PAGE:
The soaring Gothic cathedral that dominates the skyline of Switzerland’s capital city is dedicated to St Vincent, the patron saint of Bern; work began on the church in 1421 but the spire was not completed until 1893. At 84 meters (275 feet) long, it is the biggest religious building in Switzerland, designed in true Gothic style with flying buttresses, gargoyles and dramatic, highly painted carvings of the Last Judgment above the main portal.
Designed by master craftsman Matthäus Ensinger from Strasbourg, the interior is laid out as a three‐aisled basilica and is filled with light filtering through the glorious stained‐glass windows. The choir stalls are a later addition and are decorated with Renaissance carvings of religious scenes; the organ dates from the 1930s and is played in concerts throughout the year. The cathedral also has the tallest tower in Switzerland at 100 meters (330 feet); visitors can climb the 344 stone steps inside the spire to the lookout point.
Bern’s closest mountain sits some 856 m (2,804 ft) above the city’s southern suburbs and enjoys 360° views across the Bernese Alps and the Jura, across to the Jungfrau and Eiger on clear days. Accessed by the Gurtenbahn funicular railway the slopes of the mountain became parkland in 1999, and on summer weekends the residents of Bern decamp there en masse for family-friendly days out in the sharp, fresh Swiss air. Gurten’s amenities include playing fields, an observation tower, a miniature railway and play areas for kids as well as picnic spots, BBQ grills, an hotel and two panoramic restaurants; the mountain is also a springboard for signposted walks and cycle rides in the Alpine foothills.
The four-day Gurten Music Festival takes place annually in mid July and when there is a covering of snow in the winter, a toboggan run opens down to the funicular’s Grünenboden middle station, a bunny tow operates for children and cross-country trails open for Nordic skiers.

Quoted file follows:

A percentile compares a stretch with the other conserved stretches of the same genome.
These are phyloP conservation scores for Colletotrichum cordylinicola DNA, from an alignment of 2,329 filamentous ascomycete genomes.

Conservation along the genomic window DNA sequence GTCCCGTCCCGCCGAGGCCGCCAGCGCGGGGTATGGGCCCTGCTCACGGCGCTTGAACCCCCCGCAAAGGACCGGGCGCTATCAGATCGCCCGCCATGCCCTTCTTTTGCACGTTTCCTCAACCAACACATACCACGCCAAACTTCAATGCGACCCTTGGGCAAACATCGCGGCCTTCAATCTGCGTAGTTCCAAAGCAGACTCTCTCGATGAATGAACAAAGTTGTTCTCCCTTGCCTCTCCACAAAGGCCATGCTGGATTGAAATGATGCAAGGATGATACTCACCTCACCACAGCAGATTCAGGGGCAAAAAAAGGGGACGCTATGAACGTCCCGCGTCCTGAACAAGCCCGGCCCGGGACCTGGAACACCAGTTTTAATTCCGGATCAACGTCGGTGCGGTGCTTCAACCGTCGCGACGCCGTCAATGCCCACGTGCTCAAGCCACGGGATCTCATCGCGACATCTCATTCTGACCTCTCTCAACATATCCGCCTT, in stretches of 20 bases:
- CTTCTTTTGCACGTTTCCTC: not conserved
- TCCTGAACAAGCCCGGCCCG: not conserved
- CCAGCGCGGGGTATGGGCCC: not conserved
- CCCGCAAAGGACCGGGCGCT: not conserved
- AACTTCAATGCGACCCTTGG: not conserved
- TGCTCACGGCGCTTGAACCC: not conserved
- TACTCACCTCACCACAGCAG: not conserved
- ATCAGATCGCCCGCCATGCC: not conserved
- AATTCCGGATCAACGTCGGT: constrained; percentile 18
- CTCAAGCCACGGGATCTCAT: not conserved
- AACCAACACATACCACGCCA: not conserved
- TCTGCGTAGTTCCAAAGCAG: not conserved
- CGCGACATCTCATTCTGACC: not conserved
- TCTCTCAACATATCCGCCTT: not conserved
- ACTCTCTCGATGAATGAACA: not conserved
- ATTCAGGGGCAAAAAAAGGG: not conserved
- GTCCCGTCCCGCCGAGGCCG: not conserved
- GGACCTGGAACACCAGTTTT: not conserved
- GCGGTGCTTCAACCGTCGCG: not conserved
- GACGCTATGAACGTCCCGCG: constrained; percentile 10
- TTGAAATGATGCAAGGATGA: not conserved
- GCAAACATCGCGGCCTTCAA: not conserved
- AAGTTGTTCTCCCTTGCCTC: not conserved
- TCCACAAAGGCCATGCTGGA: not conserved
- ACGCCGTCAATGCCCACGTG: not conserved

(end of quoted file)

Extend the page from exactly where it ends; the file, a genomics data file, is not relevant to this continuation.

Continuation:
Set at a lofty 2,061 meters high, with the iconic peaks of the Eiger, Mönch and Jungfrau towering overhead, Kleine Scheidegg is unsurprisingly known for its jaw-dropping vistas, including a striking view of the infamous Eiger North Face. With a cluster of hotels and amenities, the scenic mountain pass makes a strategic base for hiking and skiing, with alpine resorts like Grindelwald and Lauterbrunnen just below and access to a vast network of ski runs, hiking routes and rock climbing trails.
The train station at Kleine Scheidegg is also famously known as the starting point for the Jungfrau railway, undisputedly one of Switzerland’s most scenic train routes, which winds its way up Eiger and Monch mountains to the “Top of Europe” at Jungfraujoch – Europe’s highest train station.
The best known biscuit maker in Switzerland, Kambly was founded in 1910. The first Kambly bakery is recreated as part of the Kambly Experience at Trubschachen, not far from Bern and Lucerne. At the Kambly Experience, visitors learn all about fine biscuit making and have the opportunity to try more than 100 types of biscuits, including the Bretzeli, a fine, crepe-like biscuit that is one of the most popular of Kambly’s biscuits. For children over age six, a “make your own biscuit” class is available on Wednesday and Saturday afternoons.
Another way to enjoy the Kambly Experience is through the Kambly e-bike tour. The 30-kilometer tour begins and ends in the town of Langnau, stopping at 14 stations along the way, including a local museum, pottery works, a mill, a dairy and the Kambly Experence. A smartphone app is available to lead the way.